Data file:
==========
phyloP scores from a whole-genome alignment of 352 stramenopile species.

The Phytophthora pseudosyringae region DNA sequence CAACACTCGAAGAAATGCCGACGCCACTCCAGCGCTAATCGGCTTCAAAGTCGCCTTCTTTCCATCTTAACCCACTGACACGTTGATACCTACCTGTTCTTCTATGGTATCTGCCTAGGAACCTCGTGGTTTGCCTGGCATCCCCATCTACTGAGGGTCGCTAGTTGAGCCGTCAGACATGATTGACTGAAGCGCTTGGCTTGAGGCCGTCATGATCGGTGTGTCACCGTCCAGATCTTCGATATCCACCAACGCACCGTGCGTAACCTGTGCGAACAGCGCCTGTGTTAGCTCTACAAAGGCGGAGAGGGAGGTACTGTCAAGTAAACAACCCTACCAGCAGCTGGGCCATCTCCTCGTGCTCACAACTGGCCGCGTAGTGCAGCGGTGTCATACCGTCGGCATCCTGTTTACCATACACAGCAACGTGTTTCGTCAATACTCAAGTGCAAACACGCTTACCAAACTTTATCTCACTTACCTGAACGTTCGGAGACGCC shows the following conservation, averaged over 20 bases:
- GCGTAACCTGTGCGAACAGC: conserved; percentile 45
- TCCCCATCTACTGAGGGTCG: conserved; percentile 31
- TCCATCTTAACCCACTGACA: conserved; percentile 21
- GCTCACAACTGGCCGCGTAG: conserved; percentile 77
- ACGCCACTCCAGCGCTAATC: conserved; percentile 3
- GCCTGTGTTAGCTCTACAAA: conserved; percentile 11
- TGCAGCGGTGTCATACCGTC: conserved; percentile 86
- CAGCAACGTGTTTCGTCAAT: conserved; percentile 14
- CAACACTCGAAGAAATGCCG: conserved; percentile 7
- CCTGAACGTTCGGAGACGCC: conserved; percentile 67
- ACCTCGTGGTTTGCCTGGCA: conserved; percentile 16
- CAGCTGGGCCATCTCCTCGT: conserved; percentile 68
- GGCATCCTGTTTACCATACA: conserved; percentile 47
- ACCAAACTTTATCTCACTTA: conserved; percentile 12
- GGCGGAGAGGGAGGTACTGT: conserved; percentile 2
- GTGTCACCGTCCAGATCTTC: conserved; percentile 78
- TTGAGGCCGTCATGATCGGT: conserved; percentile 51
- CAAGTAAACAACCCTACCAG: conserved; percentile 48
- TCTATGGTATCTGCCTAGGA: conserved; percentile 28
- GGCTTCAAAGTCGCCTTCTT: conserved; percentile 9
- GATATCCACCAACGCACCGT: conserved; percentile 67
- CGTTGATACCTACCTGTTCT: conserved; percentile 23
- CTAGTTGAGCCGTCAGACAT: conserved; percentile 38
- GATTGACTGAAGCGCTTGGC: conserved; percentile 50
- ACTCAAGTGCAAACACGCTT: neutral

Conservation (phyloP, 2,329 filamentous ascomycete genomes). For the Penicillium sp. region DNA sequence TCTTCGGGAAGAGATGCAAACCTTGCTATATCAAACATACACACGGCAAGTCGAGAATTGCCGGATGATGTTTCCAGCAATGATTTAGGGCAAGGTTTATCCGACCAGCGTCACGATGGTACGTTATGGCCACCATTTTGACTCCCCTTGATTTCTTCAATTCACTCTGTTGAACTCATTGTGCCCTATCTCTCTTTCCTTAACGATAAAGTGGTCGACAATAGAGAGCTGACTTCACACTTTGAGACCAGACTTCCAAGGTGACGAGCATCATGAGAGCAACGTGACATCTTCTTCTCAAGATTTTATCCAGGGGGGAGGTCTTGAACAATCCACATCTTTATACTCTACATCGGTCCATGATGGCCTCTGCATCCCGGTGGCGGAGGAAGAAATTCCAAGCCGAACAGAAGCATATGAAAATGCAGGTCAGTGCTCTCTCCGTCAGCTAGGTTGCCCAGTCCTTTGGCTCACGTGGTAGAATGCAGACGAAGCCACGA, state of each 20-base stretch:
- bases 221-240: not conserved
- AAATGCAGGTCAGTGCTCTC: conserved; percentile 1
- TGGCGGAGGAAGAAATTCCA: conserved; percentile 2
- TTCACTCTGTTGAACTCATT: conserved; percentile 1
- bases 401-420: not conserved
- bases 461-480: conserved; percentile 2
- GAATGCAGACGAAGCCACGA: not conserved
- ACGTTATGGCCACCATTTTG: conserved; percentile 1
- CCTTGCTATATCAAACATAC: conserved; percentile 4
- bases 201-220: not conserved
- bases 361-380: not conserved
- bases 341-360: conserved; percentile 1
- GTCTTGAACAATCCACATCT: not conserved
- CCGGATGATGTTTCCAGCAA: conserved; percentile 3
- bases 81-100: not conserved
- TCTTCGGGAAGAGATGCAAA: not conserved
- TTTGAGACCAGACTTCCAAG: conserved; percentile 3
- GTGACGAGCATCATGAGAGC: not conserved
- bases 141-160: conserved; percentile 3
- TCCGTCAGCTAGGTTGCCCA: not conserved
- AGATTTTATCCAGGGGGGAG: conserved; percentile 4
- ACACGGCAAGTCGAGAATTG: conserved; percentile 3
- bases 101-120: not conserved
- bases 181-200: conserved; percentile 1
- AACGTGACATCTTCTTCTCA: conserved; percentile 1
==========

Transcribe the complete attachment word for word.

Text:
phyloP scores from a whole-genome alignment of 352 stramenopile species.

The Phytophthora pseudosyringae region DNA sequence CAACACTCGAAGAAATGCCGACGCCACTCCAGCGCTAATCGGCTTCAAAGTCGCCTTCTTTCCATCTTAACCCACTGACACGTTGATACCTACCTGTTCTTCTATGGTATCTGCCTAGGAACCTCGTGGTTTGCCTGGCATCCCCATCTACTGAGGGTCGCTAGTTGAGCCGTCAGACATGATTGACTGAAGCGCTTGGCTTGAGGCCGTCATGATCGGTGTGTCACCGTCCAGATCTTCGATATCCACCAACGCACCGTGCGTAACCTGTGCGAACAGCGCCTGTGTTAGCTCTACAAAGGCGGAGAGGGAGGTACTGTCAAGTAAACAACCCTACCAGCAGCTGGGCCATCTCCTCGTGCTCACAACTGGCCGCGTAGTGCAGCGGTGTCATACCGTCGGCATCCTGTTTACCATACACAGCAACGTGTTTCGTCAATACTCAAGTGCAAACACGCTTACCAAACTTTATCTCACTTACCTGAACGTTCGGAGACGCC shows the following conservation, averaged over 20 bases:
- GCGTAACCTGTGCGAACAGC: conserved; percentile 45
- TCCCCATCTACTGAGGGTCG: conserved; percentile 31
- TCCATCTTAACCCACTGACA: conserved; percentile 21
- GCTCACAACTGGCCGCGTAG: conserved; percentile 77
- ACGCCACTCCAGCGCTAATC: conserved; percentile 3
- GCCTGTGTTAGCTCTACAAA: conserved; percentile 11
- TGCAGCGGTGTCATACCGTC: conserved; percentile 86
- CAGCAACGTGTTTCGTCAAT: conserved; percentile 14
- CAACACTCGAAGAAATGCCG: conserved; percentile 7
- CCTGAACGTTCGGAGACGCC: conserved; percentile 67
- ACCTCGTGGTTTGCCTGGCA: conserved; percentile 16
- CAGCTGGGCCATCTCCTCGT: conserved; percentile 68
- GGCATCCTGTTTACCATACA: conserved; percentile 47
- ACCAAACTTTATCTCACTTA: conserved; percentile 12
- GGCGGAGAGGGAGGTACTGT: conserved; percentile 2
- GTGTCACCGTCCAGATCTTC: conserved; percentile 78
- TTGAGGCCGTCATGATCGGT: conserved; percentile 51
- CAAGTAAACAACCCTACCAG: conserved; percentile 48
- TCTATGGTATCTGCCTAGGA: conserved; percentile 28
- GGCTTCAAAGTCGCCTTCTT: conserved; percentile 9
- GATATCCACCAACGCACCGT: conserved; percentile 67
- CGTTGATACCTACCTGTTCT: conserved; percentile 23
- CTAGTTGAGCCGTCAGACAT: conserved; percentile 38
- GATTGACTGAAGCGCTTGGC: conserved; percentile 50
- ACTCAAGTGCAAACACGCTT: neutral

Conservation (phyloP, 2,329 filamentous ascomycete genomes). For the Penicillium sp. region DNA sequence TCTTCGGGAAGAGATGCAAACCTTGCTATATCAAACATACACACGGCAAGTCGAGAATTGCCGGATGATGTTTCCAGCAATGATTTAGGGCAAGGTTTATCCGACCAGCGTCACGATGGTACGTTATGGCCACCATTTTGACTCCCCTTGATTTCTTCAATTCACTCTGTTGAACTCATTGTGCCCTATCTCTCTTTCCTTAACGATAAAGTGGTCGACAATAGAGAGCTGACTTCACACTTTGAGACCAGACTTCCAAGGTGACGAGCATCATGAGAGCAACGTGACATCTTCTTCTCAAGATTTTATCCAGGGGGGAGGTCTTGAACAATCCACATCTTTATACTCTACATCGGTCCATGATGGCCTCTGCATCCCGGTGGCGGAGGAAGAAATTCCAAGCCGAACAGAAGCATATGAAAATGCAGGTCAGTGCTCTCTCCGTCAGCTAGGTTGCCCAGTCCTTTGGCTCACGTGGTAGAATGCAGACGAAGCCACGA, state of each 20-base stretch:
- bases 221-240: not conserved
- AAATGCAGGTCAGTGCTCTC: conserved; percentile 1
- TGGCGGAGGAAGAAATTCCA: conserved; percentile 2
- TTCACTCTGTTGAACTCATT: conserved; percentile 1
- bases 401-420: not conserved
- bases 461-480: conserved; percentile 2
- GAATGCAGACGAAGCCACGA: not conserved
- ACGTTATGGCCACCATTTTG: conserved; percentile 1
- CCTTGCTATATCAAACATAC: conserved; percentile 4
- bases 201-220: not conserved
- bases 361-380: not conserved
- bases 341-360: conserved; percentile 1
- GTCTTGAACAATCCACATCT: not conserved
- CCGGATGATGTTTCCAGCAA: conserved; percentile 3
- bases 81-100: not conserved
- TCTTCGGGAAGAGATGCAAA: not conserved
- TTTGAGACCAGACTTCCAAG: conserved; percentile 3
- GTGACGAGCATCATGAGAGC: not conserved
- bases 141-160: conserved; percentile 3
- TCCGTCAGCTAGGTTGCCCA: not conserved
- AGATTTTATCCAGGGGGGAG: conserved; percentile 4
- ACACGGCAAGTCGAGAATTG: conserved; percentile 3
- bases 101-120: not conserved
- bases 181-200: conserved; percentile 1
- AACGTGACATCTTCTTCTCA: conserved; percentile 1